If there's a theme to this week's Tracks Of The Week (there isn't) it would be bands returning when you're not expecting them too.
There's Porcupine Tree, back for the first time in a decade despite many thinking they'd never work together again. There's Blues Pills, releasing an unexpected cover version of a Rolling Stones classic without any advance warning. And there's Wolfmother, who launched an entire album yesterday without bothering to tell anyone it was on the way first. Long may this sort of excitement continue.
But first, last week's results. West Country rockers Reef took home the big prize with their single Shoot Me Your Ace, while Sons Of Liberty's Don't Hide Behind Your Weakness (opens in new tab) and Smith/Kotzen's Better Days (opens in new tab) filled the minor medal positions.
Congratulations to them all, and here, before we embark on this week's competition, are last week's winners.
Bones UK - Boys Will Be Girls
Rosie Bones and Carmen Vandenberg are back with a swaggering garage-blues blast, dripping with attitude and confidence that made us think ‘Rage Against The Machine-meets-Nine Inch Nails’. “It’s about our lack of desire to conform to gender norms,” the band explains. “It's about how we (and so many others) want to be absolutely, unapologetically who we are as individuals, wear and do whatever we want... and none of that has anything to do with our sex.” Crowned with a cool, cutthroat solo from guitarist Vandenberg, it bodes well for their upcoming UK support shows with Eagles Of Death Metal.
Twin Atlantic - Get Famous
A gloriously on-the-nose ode to clout-hungry Instagrammers – wrapped in a neat, catchy package that’s part Glasgow rap, part 90s rock romp – the Scots’ latest single mixes jagged pop joie de vivre with a punky heart. “Essentially, it’s me having a meltdown”, says singer Sam McTrusty. “Makeup tutorials, juicing, landmark tours, kissing pets, posing in all your expensive clothes…...it’s all mental, but I can’t seem to pull myself away from it - I’m addicted. In filming this video, I also became elements of what I hate.”
Seven Days And Doesn’t Die - Snatching Defeat
Billed as ‘death bait from the gutters of London,’ this new one from SDADD is pure punk-sleaze adrenaline that hooks you in and tears you along for the ride – tailor-made for those who like their rock’n’roll fast and filthy. You might recognise singer/guitarist Kit from Rich Ragany and The Digressions, stepping into the band leader spotlight with panache, her fiery roars wreathed in bar smoke.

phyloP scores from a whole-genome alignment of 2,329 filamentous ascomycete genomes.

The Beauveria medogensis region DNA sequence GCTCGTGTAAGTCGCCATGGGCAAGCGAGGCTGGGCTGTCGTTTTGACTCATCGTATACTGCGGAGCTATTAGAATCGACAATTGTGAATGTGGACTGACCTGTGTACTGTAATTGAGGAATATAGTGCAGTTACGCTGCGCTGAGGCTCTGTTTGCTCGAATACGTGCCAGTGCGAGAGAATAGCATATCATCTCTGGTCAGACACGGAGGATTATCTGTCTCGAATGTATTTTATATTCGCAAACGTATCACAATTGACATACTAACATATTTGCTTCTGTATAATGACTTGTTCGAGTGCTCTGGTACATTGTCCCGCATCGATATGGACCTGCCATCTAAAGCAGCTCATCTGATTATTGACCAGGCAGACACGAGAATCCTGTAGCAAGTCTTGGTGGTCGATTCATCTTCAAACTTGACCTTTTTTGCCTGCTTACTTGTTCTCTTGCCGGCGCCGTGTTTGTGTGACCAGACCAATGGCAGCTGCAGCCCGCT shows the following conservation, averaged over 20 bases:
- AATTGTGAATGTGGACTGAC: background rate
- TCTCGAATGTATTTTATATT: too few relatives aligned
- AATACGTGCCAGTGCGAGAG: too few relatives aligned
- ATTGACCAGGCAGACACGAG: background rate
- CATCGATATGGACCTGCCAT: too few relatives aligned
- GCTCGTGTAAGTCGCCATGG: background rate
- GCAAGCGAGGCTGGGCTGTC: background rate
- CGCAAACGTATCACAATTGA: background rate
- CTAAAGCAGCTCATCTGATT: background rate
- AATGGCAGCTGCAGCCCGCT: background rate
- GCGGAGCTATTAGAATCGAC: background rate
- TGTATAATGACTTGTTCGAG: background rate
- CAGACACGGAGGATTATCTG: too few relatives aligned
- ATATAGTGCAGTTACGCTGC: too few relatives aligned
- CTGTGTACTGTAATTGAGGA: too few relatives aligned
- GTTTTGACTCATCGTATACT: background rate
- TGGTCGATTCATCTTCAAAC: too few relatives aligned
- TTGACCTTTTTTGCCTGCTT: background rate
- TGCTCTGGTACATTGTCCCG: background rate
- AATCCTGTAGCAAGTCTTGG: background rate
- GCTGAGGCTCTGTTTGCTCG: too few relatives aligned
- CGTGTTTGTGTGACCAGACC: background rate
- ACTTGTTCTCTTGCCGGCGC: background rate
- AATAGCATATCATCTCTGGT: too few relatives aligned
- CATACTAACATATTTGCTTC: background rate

Porcupine Tree - Harridan
Just when you thought Steven Wilson might have settled into his solo lane for good, he rejoins forces with the band that originally made his name. As if to make up for lost time, this first studio offering (since 2009’s The Incident) is a meaty eight minutes of smart, heavy progressive colour and shadow that rocks as much as it twists. Not to mention a video that ends, somewhat enigmatically, with gallows on a barren landscape. A new album is promised for June 2022, so keep your ears peeled for further tastes...
Magnum - I Won't Let You Down
A dulcet, mid-tempo melodic rocker, its chorus bathed in strings (anyone else hear a whiff of their old labelmates ELO in there?), I Won’t Let You Down finds the British veterans ageing very gracefully – with Bob Catley in fine voice at this softer end of the band’s spectrum. Find this and more on their new LP, The Monster Roars, which is due on January 14 2022. Still going strong after 22 albums? It’s really not too shabby, is it.
Sweet Crisis - Loosen Up
There’s a flavour of Rival Sons’ Electric Man in this organ-whirling, riff-heavy new number from Cambridge’s Sweet Crisis – all vintage rock vibes with a fresh lick of paint. “Loosen Up was written in Italy on one string on an old guitar,” says singer Leo Robarts. “When I brought it into the studio I wanted it to stay true to its roots but it took on a slightly Southern feel with the middle eight tipping the hat to Free”. There’s more where this came from on their 2021 debut album, Tricks On My Mind, out now.
Blues Pills - Wild Horses
Well, this is nice. The pandemic seemed to throw a hefty spanner in the Blues Pills works, with last album Holy Moly announced, then postponed, then released with the band unable to capitalise by playing their usual festival shows. They still haven't had the opportunity to perform songs from the album, but things are stirring in the Blues Pills camp, and a cover of The Rolling Stones' classic Wild Horses is a rather lovely stopgap. It's a song made for singer Elin Larsson to sing, and sing it she does, wrapping those powerful pipes around the song with no small amount of tenderness.
Wolfmother - Fellin Love
Yes, there's a new Wolfmother album. Rock Out has been released, as mainman Andrew Stockdale says, with "No label, no distributor, no manager, local band, no pre-order or eight month setup and a 19 year old engineer who’s now 20." And it still sounds like Wolfmother. Opening track Fellin Love is typical, with both a riff and a vocal that conjure up the sound of Black Sabbath at the less doomy end of the Sabbath spectrum. "I just think if a digital aggregator can get your music out in a few days, what’s the point in all the rest?", asks Stockdale, not unreasonably.